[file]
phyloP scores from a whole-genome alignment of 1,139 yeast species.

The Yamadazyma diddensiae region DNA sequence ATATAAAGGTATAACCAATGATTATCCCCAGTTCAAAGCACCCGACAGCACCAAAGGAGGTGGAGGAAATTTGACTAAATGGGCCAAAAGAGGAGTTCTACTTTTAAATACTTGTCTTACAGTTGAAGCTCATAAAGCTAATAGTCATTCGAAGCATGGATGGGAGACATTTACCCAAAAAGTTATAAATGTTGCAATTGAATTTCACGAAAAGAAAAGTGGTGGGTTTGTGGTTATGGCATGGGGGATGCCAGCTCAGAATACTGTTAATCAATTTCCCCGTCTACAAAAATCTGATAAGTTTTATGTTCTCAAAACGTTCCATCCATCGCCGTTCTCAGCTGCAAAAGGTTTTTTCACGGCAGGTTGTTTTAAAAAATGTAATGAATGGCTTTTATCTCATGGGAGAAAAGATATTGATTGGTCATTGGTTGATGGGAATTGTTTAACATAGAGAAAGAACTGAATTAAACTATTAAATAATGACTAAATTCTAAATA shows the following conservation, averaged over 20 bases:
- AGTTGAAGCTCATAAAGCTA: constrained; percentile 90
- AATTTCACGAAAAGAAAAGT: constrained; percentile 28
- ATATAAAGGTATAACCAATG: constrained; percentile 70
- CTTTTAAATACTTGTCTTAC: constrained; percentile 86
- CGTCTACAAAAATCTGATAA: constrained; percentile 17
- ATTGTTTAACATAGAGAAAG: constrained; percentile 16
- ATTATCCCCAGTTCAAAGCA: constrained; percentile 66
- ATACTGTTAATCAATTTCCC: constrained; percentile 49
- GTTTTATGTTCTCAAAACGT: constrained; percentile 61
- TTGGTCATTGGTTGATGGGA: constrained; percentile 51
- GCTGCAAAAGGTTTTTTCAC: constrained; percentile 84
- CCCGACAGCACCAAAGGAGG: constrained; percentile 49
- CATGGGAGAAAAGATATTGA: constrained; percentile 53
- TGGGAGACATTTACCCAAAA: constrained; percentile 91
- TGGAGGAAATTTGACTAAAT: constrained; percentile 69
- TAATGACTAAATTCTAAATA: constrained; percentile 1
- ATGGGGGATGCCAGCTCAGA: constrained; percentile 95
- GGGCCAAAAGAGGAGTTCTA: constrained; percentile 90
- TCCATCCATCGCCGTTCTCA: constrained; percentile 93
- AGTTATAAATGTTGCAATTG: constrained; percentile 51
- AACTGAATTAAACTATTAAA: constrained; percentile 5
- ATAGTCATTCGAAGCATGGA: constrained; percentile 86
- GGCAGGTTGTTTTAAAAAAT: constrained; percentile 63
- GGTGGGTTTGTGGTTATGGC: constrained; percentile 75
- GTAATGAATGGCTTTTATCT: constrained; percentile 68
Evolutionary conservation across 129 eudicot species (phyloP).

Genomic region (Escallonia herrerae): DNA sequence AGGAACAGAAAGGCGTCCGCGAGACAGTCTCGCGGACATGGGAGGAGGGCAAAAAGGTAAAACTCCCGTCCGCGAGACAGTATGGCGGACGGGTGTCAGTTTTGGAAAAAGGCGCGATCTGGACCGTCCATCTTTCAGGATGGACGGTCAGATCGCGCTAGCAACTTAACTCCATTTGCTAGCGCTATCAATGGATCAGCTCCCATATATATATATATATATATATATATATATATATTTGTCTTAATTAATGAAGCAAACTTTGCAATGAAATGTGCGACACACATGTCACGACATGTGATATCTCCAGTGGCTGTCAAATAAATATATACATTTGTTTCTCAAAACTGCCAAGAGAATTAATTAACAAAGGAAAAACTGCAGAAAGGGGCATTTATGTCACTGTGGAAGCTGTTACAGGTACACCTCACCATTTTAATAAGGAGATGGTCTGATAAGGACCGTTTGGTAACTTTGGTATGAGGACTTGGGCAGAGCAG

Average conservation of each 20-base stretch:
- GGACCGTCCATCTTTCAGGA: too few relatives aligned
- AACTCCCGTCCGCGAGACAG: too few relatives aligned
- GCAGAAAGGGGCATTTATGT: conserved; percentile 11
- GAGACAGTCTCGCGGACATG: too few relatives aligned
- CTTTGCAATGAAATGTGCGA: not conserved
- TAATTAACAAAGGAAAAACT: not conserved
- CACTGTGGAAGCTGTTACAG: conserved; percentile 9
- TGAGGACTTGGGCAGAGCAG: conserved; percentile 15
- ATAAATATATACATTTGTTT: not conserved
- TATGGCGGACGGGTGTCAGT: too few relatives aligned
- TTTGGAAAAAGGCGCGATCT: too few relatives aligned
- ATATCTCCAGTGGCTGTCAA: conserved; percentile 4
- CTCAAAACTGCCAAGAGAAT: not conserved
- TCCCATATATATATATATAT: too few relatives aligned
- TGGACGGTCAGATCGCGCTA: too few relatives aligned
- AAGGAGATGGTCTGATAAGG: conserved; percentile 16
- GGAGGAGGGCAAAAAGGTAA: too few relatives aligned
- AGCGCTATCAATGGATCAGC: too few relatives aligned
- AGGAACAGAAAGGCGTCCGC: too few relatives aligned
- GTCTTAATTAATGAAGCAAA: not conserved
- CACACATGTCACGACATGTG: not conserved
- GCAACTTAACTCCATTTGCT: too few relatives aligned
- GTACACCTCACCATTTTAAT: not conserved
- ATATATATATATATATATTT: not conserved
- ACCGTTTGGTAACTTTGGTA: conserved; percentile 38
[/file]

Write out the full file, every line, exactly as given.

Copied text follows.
phyloP scores from a whole-genome alignment of 1,139 yeast species.

The Yamadazyma diddensiae region DNA sequence ATATAAAGGTATAACCAATGATTATCCCCAGTTCAAAGCACCCGACAGCACCAAAGGAGGTGGAGGAAATTTGACTAAATGGGCCAAAAGAGGAGTTCTACTTTTAAATACTTGTCTTACAGTTGAAGCTCATAAAGCTAATAGTCATTCGAAGCATGGATGGGAGACATTTACCCAAAAAGTTATAAATGTTGCAATTGAATTTCACGAAAAGAAAAGTGGTGGGTTTGTGGTTATGGCATGGGGGATGCCAGCTCAGAATACTGTTAATCAATTTCCCCGTCTACAAAAATCTGATAAGTTTTATGTTCTCAAAACGTTCCATCCATCGCCGTTCTCAGCTGCAAAAGGTTTTTTCACGGCAGGTTGTTTTAAAAAATGTAATGAATGGCTTTTATCTCATGGGAGAAAAGATATTGATTGGTCATTGGTTGATGGGAATTGTTTAACATAGAGAAAGAACTGAATTAAACTATTAAATAATGACTAAATTCTAAATA shows the following conservation, averaged over 20 bases:
- AGTTGAAGCTCATAAAGCTA: constrained; percentile 90
- AATTTCACGAAAAGAAAAGT: constrained; percentile 28
- ATATAAAGGTATAACCAATG: constrained; percentile 70
- CTTTTAAATACTTGTCTTAC: constrained; percentile 86
- CGTCTACAAAAATCTGATAA: constrained; percentile 17
- ATTGTTTAACATAGAGAAAG: constrained; percentile 16
- ATTATCCCCAGTTCAAAGCA: constrained; percentile 66
- ATACTGTTAATCAATTTCCC: constrained; percentile 49
- GTTTTATGTTCTCAAAACGT: constrained; percentile 61
- TTGGTCATTGGTTGATGGGA: constrained; percentile 51
- GCTGCAAAAGGTTTTTTCAC: constrained; percentile 84
- CCCGACAGCACCAAAGGAGG: constrained; percentile 49
- CATGGGAGAAAAGATATTGA: constrained; percentile 53
- TGGGAGACATTTACCCAAAA: constrained; percentile 91
- TGGAGGAAATTTGACTAAAT: constrained; percentile 69
- TAATGACTAAATTCTAAATA: constrained; percentile 1
- ATGGGGGATGCCAGCTCAGA: constrained; percentile 95
- GGGCCAAAAGAGGAGTTCTA: constrained; percentile 90
- TCCATCCATCGCCGTTCTCA: constrained; percentile 93
- AGTTATAAATGTTGCAATTG: constrained; percentile 51
- AACTGAATTAAACTATTAAA: constrained; percentile 5
- ATAGTCATTCGAAGCATGGA: constrained; percentile 86
- GGCAGGTTGTTTTAAAAAAT: constrained; percentile 63
- GGTGGGTTTGTGGTTATGGC: constrained; percentile 75
- GTAATGAATGGCTTTTATCT: constrained; percentile 68
Evolutionary conservation across 129 eudicot species (phyloP).

Genomic region (Escallonia herrerae): DNA sequence AGGAACAGAAAGGCGTCCGCGAGACAGTCTCGCGGACATGGGAGGAGGGCAAAAAGGTAAAACTCCCGTCCGCGAGACAGTATGGCGGACGGGTGTCAGTTTTGGAAAAAGGCGCGATCTGGACCGTCCATCTTTCAGGATGGACGGTCAGATCGCGCTAGCAACTTAACTCCATTTGCTAGCGCTATCAATGGATCAGCTCCCATATATATATATATATATATATATATATATATATTTGTCTTAATTAATGAAGCAAACTTTGCAATGAAATGTGCGACACACATGTCACGACATGTGATATCTCCAGTGGCTGTCAAATAAATATATACATTTGTTTCTCAAAACTGCCAAGAGAATTAATTAACAAAGGAAAAACTGCAGAAAGGGGCATTTATGTCACTGTGGAAGCTGTTACAGGTACACCTCACCATTTTAATAAGGAGATGGTCTGATAAGGACCGTTTGGTAACTTTGGTATGAGGACTTGGGCAGAGCAG

Average conservation of each 20-base stretch:
- GGACCGTCCATCTTTCAGGA: too few relatives aligned
- AACTCCCGTCCGCGAGACAG: too few relatives aligned
- GCAGAAAGGGGCATTTATGT: conserved; percentile 11
- GAGACAGTCTCGCGGACATG: too few relatives aligned
- CTTTGCAATGAAATGTGCGA: not conserved
- TAATTAACAAAGGAAAAACT: not conserved
- CACTGTGGAAGCTGTTACAG: conserved; percentile 9
- TGAGGACTTGGGCAGAGCAG: conserved; percentile 15
- ATAAATATATACATTTGTTT: not conserved
- TATGGCGGACGGGTGTCAGT: too few relatives aligned
- TTTGGAAAAAGGCGCGATCT: too few relatives aligned
- ATATCTCCAGTGGCTGTCAA: conserved; percentile 4
- CTCAAAACTGCCAAGAGAAT: not conserved
- TCCCATATATATATATATAT: too few relatives aligned
- TGGACGGTCAGATCGCGCTA: too few relatives aligned
- AAGGAGATGGTCTGATAAGG: conserved; percentile 16
- GGAGGAGGGCAAAAAGGTAA: too few relatives aligned
- AGCGCTATCAATGGATCAGC: too few relatives aligned
- AGGAACAGAAAGGCGTCCGC: too few relatives aligned
- GTCTTAATTAATGAAGCAAA: not conserved
- CACACATGTCACGACATGTG: not conserved
- GCAACTTAACTCCATTTGCT: too few relatives aligned
- GTACACCTCACCATTTTAAT: not conserved
- ATATATATATATATATATTT: not conserved
- ACCGTTTGGTAACTTTGGTA: conserved; percentile 38